Skift Take

It's going to take a while for Marriott International to figure out which Starwood brands and programs it wants to keep. After that, expect the consolidation to affect the corporate negotiation process.

The Skift Corporate Travel Innovation Report is our weekly newsletter focused on the future of corporate travel, the big fault lines of disruption for travel managers and buyers, the innovations emerging from the sector, and the changing business traveler habits that are upending how corporate travel is packaged, bought and sold.

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The Future of Corporate + Business Travel

Marriott International’s play to acquire Starwood Hotels & Resorts reached its expected conclusion this week when the companies announced on Tuesday that they had cleared the final regulatory hurdles in China. The deal will close before markets open on Friday, creating the biggest hospitality company in the world.

The merger will cause unprecedented consolidation in the hotel space, and is likely to make it more difficult for travel buyers to negotiate in coming years, reported Skift’s Hannah Sampson last month.

For the time being, though, the effects on the corporate travel ecosystem should be subtle. Be on the lookout for when Marriott decides which brands its going to eliminate or combine, in addition to how exactly the hotel giant’s loyalty program will evolve as it figures out what it’s doing with Starwood Preferred Guest members.

— Andrew Sheivachman, Skift

Social Quote of the Day

wow so Concur bought Hipmunk. I swear to christ if they let it atrophy like Tripit I will not be responsible for my actions @edzitron

Business of Buying

Marriott-Starwood Merger Receives Final Approval: If there were any doubts about the Marriott-Starwood deal getting done, you can now toss them out because of the approval from Chinese regulators. Now, let’s get on with it. Read more at Skift

Starwood’s Hospitality Legacy After the Marriott Merger: Starwood Hotels & Resorts as we know it may be going away now that it’ll be owned by Marriott International, but its history of innovation has had a lasting impact on the hospitality industry as a whole. Read more at Skift

United Generates More Ancillary Revenue Than Any Other Airline: On short-haul flights, airlines have just about levied all the fees they can. But fees are just starting to creep in on long-haul flights. Expect that trend to continue in the next few years. Read more at Skift

Hilton Wants to Cut Down on Business Travel Hotel Cancellations: New, more restrictive rates will aim to reduce the ability for travel managers to cancel or rebook rooms at certain hotels. Read more at Business Travel News

Security + Safety

Evacuation of Business Travelers in Trouble Is a Top Priority for Employers: As global events have shown in recent years, business travelers need to be prepared for the unexpected no matter where they go. Read more at Skift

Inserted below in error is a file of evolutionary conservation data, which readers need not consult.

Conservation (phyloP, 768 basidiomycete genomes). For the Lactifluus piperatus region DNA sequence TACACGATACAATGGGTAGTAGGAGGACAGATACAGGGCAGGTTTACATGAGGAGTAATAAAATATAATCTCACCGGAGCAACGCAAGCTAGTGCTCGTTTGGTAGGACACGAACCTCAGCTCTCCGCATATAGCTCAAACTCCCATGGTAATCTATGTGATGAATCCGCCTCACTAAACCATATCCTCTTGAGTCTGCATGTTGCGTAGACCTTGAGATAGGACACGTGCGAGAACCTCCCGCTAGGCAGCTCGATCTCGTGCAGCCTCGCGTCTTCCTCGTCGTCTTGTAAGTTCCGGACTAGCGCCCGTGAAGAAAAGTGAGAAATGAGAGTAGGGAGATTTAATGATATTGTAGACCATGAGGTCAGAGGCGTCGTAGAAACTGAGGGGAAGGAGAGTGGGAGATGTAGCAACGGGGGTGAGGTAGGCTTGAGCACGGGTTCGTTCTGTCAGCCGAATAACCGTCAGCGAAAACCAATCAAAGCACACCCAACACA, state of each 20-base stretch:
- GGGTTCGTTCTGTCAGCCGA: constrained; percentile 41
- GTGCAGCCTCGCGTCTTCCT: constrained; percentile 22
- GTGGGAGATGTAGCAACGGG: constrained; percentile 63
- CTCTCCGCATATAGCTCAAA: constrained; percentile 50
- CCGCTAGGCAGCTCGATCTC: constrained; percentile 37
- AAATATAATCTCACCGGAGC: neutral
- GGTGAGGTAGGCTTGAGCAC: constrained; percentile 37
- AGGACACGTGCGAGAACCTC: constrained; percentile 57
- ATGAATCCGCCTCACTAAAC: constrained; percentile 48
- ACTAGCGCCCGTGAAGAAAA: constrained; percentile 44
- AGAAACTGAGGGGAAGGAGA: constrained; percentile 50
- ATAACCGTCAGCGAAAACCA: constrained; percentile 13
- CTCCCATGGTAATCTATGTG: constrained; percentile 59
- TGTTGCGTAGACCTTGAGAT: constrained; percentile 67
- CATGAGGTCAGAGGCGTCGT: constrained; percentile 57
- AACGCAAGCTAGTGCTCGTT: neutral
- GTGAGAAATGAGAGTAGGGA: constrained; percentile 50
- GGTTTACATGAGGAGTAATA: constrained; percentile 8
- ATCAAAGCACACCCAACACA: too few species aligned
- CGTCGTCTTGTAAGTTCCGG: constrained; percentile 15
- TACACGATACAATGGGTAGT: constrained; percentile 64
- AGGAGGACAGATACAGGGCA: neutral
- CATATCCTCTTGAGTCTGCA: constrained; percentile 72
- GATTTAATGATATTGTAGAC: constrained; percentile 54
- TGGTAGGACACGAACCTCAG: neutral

Miami’s Popular Wynwood Arts District is Cleared of Zika: Miami’s hottest tourism area took a big hit from Zika, but intensive spraying and public education seems to have had an impact. However, the same tactics will potentially have less impact in Miami Beach where cases of Zika persist. Read more at Skift 

Disruption + Innovation

Business Travelers Booking With Travel Agents Aren’t Using the Sharing Economy: One-in-four of Travel Leaders Group’s business travel agents say their sales numbers are worse than last year. You have to worry about the sector’s health going into 2017, given its quantifiable decline compared to previous years. Read more at Skift 

TSA Lines May Return In October Without Better Government Funding: Long lines at the airport may return if congress is unable to come to terms with budgets that make sense. Read more at Skift

Airbnb Vacation Rental Exec Says Instant Booking Going Mainstream: Once again it is consumer behavior that is driving change in online travel — this time for vacation rental bookings and instantly confirmable online bookings. OK, Expedia’s acquisition of HomeAway and Airbnb’s goal to curb racism on its platform are also pushing things in the instantly bookable direction. When companies are sluggish in adapting to consumer trends, as HomeAway was to a certain extent in its standalone incarnation, they suffer. Read more at Skift


The Skift Corporate Travel Innovation Report is curated by Skift editors Hannah Sampson [[email protected]] and Andrew Sheivachman [[email protected]]. The newsletter is emailed every Thursday.

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Tags: ctir, marriott

Photo credit: Marriott International will officially gobble up all of Starwood Hotels & Resorts' assets tomorrow. The Marriott Marquis in San Diego is pictured here. Peter Kaminski / Flickr

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